News Video | Policy | GPs | Hospitals | Medical | Mental Health | Welfare | Search

 


Grass might be greener, but dreams are sometimes hard

Grass might be greener, but dreams are sometimes hard to achieve


MEDIA RELEASE
25 October 2012

This week, our Dragon Baby story is about a man who came to New Zealand to provide a better, greener environment for his family, and a better education system for his son.

But the dream wasn’t that easy to achieve – Asian migrant David shares his experience
of managing and negotiating a healthy transition for his son from one culture to another.

Many Asian parents will relate to the difficulties he has faced: adjusting to a more holistic approach to education, encouraging potential over competition, becoming a positive role model, learning to adjust to Kiwi ways and more.

David’s story is the fourth in a series posted on the Mental Health Foundation’s English-Mandarin Kai Xin Xing Dong website that are intended to support and encourage new parents.
We are posting one story a week about the challenges Chinese parents face bringing up their newborn “dragon babies” in New Zealand society.

We understand that new parents need help and support and, sometimes, knowing where to find these can be all you need to feel more confident. We hope by reading these parents' stories you will not feel so alone.

The stories also give lots of practical advice for the first years of a child’s life and beyond. They touch on post natal depression and where to get help.

The series coincides with the launch of the Chinese Mental Health Consultation Services’ new Vagus helpline.

All stories are published online in English and Mandarin.


Vagus Line 0800 56 76 666

This new service is to promote family harmony among Chinese, enhance parenting skills, decrease conflict among family members (couple, parent-child, in-laws) and stop family violence.

It provides free, confidential and professional advice, such as parenting strategies and communication skills. If necessary, clients can be referred to Vagus counselling services or related resources.

Service hours: Monday, Wednesday, Friday from
12 noon to 2pm

Year of the Dragon

2012 is the Chinese Year of the Dragon and has given rise to the phrase "dragon baby" for families expecting a new arrival.

The dragon is the mightiest zodiac sign in Chinese astrology, and is associated with traits such as success, ambition and independence. Many mothers consider this to be a particularly auspicious year to give birth.

In recognition of this, we have made a special Dragon Baby section on the Kai Xin Xing Dong website, where we offer Chinese language information for new and expectant mothers.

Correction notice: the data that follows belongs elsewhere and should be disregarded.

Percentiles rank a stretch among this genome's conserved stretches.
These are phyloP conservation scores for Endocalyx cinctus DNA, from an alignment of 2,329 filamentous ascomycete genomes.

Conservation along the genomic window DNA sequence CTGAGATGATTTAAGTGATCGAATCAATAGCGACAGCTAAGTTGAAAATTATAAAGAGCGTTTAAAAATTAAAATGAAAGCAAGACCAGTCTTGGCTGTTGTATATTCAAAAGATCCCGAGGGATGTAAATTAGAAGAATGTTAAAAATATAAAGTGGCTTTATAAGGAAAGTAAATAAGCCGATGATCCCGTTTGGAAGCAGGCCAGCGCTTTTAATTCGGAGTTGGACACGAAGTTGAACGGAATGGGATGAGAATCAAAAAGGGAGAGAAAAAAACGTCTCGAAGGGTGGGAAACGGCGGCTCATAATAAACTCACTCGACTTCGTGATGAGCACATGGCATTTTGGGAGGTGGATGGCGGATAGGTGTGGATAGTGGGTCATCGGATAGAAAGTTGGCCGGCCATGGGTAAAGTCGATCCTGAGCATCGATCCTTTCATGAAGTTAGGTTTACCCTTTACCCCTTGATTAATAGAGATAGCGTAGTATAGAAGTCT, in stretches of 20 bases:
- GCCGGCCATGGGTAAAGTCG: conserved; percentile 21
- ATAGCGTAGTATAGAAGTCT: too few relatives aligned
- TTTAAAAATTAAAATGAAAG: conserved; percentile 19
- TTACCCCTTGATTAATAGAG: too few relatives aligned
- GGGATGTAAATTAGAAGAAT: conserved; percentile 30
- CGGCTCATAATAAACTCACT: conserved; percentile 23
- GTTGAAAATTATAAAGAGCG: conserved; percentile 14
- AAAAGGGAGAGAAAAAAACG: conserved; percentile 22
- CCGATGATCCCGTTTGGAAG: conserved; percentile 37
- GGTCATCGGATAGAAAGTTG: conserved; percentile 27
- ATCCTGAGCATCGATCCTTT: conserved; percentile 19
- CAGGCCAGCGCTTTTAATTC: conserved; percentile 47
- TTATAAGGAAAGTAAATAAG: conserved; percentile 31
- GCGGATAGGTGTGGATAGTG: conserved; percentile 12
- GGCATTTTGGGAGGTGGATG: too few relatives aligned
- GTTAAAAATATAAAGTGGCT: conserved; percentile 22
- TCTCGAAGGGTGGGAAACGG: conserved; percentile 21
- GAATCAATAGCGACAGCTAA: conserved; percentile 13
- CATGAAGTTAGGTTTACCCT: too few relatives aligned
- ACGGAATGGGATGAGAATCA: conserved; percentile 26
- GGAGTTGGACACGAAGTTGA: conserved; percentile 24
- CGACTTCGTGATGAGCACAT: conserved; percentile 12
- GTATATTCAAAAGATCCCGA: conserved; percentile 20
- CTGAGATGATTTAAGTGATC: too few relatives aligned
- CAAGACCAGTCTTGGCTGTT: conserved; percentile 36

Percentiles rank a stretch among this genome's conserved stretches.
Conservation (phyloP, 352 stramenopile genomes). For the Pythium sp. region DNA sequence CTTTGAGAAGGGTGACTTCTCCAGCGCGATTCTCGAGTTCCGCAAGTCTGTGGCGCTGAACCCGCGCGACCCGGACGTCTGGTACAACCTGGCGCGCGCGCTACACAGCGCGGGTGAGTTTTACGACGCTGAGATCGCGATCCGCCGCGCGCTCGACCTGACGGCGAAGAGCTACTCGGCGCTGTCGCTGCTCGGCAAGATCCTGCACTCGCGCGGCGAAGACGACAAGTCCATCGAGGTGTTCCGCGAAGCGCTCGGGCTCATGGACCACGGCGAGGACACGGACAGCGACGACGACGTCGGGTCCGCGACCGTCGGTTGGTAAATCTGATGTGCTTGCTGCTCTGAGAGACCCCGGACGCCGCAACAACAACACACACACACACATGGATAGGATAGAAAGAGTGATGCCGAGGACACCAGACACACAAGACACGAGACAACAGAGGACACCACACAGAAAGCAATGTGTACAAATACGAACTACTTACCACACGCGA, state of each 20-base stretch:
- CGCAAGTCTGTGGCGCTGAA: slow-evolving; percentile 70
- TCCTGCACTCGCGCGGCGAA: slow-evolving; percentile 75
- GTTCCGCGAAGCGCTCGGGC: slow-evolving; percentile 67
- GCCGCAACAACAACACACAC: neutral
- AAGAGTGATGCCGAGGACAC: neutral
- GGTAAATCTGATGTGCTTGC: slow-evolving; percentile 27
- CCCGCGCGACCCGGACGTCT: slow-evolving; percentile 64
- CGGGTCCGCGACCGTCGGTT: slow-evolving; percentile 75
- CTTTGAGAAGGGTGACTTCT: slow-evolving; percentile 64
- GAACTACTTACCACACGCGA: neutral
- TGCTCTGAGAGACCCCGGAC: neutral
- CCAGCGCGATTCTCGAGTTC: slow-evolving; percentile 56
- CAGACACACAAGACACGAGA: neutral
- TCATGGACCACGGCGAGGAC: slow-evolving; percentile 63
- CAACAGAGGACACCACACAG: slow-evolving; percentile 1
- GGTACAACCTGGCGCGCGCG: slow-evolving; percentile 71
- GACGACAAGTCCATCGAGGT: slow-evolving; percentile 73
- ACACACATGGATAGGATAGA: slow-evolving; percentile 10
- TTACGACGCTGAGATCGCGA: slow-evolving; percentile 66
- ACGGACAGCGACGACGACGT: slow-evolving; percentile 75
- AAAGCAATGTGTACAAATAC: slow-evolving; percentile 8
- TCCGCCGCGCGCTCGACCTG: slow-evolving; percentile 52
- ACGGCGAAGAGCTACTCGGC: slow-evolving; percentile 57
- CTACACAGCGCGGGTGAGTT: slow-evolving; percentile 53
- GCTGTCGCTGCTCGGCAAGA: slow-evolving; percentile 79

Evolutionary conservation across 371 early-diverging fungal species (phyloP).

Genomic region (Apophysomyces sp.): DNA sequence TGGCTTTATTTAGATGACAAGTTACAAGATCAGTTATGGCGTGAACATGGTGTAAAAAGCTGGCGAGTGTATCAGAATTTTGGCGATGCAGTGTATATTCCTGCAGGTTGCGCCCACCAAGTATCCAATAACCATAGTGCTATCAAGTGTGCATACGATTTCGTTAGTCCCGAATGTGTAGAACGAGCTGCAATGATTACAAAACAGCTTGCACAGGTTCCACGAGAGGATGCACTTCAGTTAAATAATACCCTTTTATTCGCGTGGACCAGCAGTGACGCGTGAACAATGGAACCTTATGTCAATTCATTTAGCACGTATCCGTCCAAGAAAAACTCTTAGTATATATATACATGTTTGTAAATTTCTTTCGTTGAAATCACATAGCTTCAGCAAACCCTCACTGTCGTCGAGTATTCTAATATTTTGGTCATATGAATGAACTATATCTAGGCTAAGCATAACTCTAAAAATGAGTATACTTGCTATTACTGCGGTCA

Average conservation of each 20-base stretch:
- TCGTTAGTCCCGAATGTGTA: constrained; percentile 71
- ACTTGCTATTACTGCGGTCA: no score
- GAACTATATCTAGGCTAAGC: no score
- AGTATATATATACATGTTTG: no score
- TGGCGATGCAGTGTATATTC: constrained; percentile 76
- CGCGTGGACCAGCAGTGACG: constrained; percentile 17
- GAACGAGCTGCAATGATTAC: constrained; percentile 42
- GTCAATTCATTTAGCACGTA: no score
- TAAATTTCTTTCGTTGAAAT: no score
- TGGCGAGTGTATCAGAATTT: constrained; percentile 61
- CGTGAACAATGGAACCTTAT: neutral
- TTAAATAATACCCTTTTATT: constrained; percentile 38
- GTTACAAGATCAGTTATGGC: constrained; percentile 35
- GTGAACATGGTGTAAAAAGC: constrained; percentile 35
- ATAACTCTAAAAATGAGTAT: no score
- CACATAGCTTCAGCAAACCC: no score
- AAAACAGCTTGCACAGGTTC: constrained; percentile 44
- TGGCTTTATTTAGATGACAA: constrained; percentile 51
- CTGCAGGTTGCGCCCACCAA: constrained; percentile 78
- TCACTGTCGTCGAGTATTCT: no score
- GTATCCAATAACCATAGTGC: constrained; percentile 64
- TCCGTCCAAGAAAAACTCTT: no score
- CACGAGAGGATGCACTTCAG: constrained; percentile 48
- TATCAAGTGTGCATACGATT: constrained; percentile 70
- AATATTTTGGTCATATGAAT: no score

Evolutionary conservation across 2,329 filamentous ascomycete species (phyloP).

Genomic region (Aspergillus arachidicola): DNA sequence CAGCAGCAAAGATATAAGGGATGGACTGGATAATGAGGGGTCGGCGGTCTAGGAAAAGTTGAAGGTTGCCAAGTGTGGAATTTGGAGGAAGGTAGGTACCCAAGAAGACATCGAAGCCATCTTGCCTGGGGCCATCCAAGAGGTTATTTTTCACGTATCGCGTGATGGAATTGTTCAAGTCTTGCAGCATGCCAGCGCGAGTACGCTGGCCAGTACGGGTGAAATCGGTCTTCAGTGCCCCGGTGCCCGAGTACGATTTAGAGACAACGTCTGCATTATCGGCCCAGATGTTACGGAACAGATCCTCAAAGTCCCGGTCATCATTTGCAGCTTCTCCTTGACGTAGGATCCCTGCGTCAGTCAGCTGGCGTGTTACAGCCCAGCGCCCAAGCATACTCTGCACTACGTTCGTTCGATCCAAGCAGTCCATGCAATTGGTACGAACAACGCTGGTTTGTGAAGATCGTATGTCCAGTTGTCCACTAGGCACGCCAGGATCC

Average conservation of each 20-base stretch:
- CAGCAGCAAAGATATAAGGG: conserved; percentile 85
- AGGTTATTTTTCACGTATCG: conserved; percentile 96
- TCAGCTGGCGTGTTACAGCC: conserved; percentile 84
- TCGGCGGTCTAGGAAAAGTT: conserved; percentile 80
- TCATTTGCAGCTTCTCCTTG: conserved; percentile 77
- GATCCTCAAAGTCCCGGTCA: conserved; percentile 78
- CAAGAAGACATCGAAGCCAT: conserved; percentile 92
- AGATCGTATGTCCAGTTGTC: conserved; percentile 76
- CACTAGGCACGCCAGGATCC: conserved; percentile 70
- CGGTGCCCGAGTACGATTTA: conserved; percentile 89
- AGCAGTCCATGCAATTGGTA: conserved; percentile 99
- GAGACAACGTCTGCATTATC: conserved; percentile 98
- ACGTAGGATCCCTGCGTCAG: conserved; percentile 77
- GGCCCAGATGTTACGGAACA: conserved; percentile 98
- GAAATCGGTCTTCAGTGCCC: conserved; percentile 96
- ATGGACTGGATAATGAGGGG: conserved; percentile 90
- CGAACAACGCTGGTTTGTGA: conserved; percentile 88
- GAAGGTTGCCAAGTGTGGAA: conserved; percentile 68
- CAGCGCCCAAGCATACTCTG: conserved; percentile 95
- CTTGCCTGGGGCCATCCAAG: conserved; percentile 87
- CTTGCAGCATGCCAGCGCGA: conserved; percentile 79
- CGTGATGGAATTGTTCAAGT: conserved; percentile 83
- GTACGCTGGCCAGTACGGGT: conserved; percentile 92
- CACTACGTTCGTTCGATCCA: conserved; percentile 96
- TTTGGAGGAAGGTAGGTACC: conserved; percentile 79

Kai Xin Xing Dong

Kai Xin Xing Dong is a Like Minds, Like Mine public education programme aimed at reducing the stigma and discrimination faced by Chinese people who experience mental illness. The project is funded by the Ministry of Health and guided by the Kai Xin Xing Dong Advisory Group.

David’s story - http://www.mentalhealth.org.nz/kaixinxingdong/page/493-resources+dragon-babies+parents-stories+david


ENDS

© Scoop Media

 
 
 
 
 
Culture Headlines | Health Headlines | Education Headlines

 

NZ On Air TV Funding: More Comedy Comes Out Of The Shadows

Paranormal Event Response Unit is a series conceived by Jemaine Clement and Taika Waititi as a TV spin-off from their highly acclaimed feature film What We Do In The Shadows. More>>

ALSO:

Mars News: Winners Announced For The 2016 Apra Silver Scroll Awards

Wellington singer-songwriter and internationally acclaimed musician Thomas Oliver has won the 2016 APRA Silver Scroll Award with his captivating love song ‘If I Move To Mars’. More>>

ALSO:

Scoop Review Of Books: Salt River Songs by Sam Hunt

Colin Hogg, a longtime comrade of Sam, writes in his Introduction that, ‘There is a lot of death in this collection of new poems by my friend Sam Hunt. It’s easier to count the poems here that don’t deal with the great destroyer than it is to point to the ones that do.’ More>>

Electronica: Restoring The World’s First Recorded Computer Music

University of Canterbury Distinguished Professor Jack Copeland and UC alumni and composer Jason Long have restored the earliest known recording of computer-generated music, created more than 65 years ago using programming techniques devised by Alan Turing. More>>

ALSO:

Scoop Review Of Books: Almost Getting Away With Murder

The Black Widow by Lee-Anne Cartier: Lee-Anne Cartier is the sister of the Christchurch man found to have been murdered by his wife, Helen Milner, after an initial assumption by police that his death, in 2009, was suicide. More>>

Howard Davis: Triple Echo - The Malevich/Reinhardt/Hotere Nexus

Howard Davis: The current juxtaposition of works by Ralph Hotere and Ad Reinhardt at Te Papa perfectly exemplifies Jean Michel Massing's preoccupation with the transmigration of imagery in a remarkable triple echo effect... More>>

Get More From Scoop

 
 

LATEST HEADLINES

 
 
 
 
Health
Search Scoop  
 
 
Powered by Vodafone
NZ independent news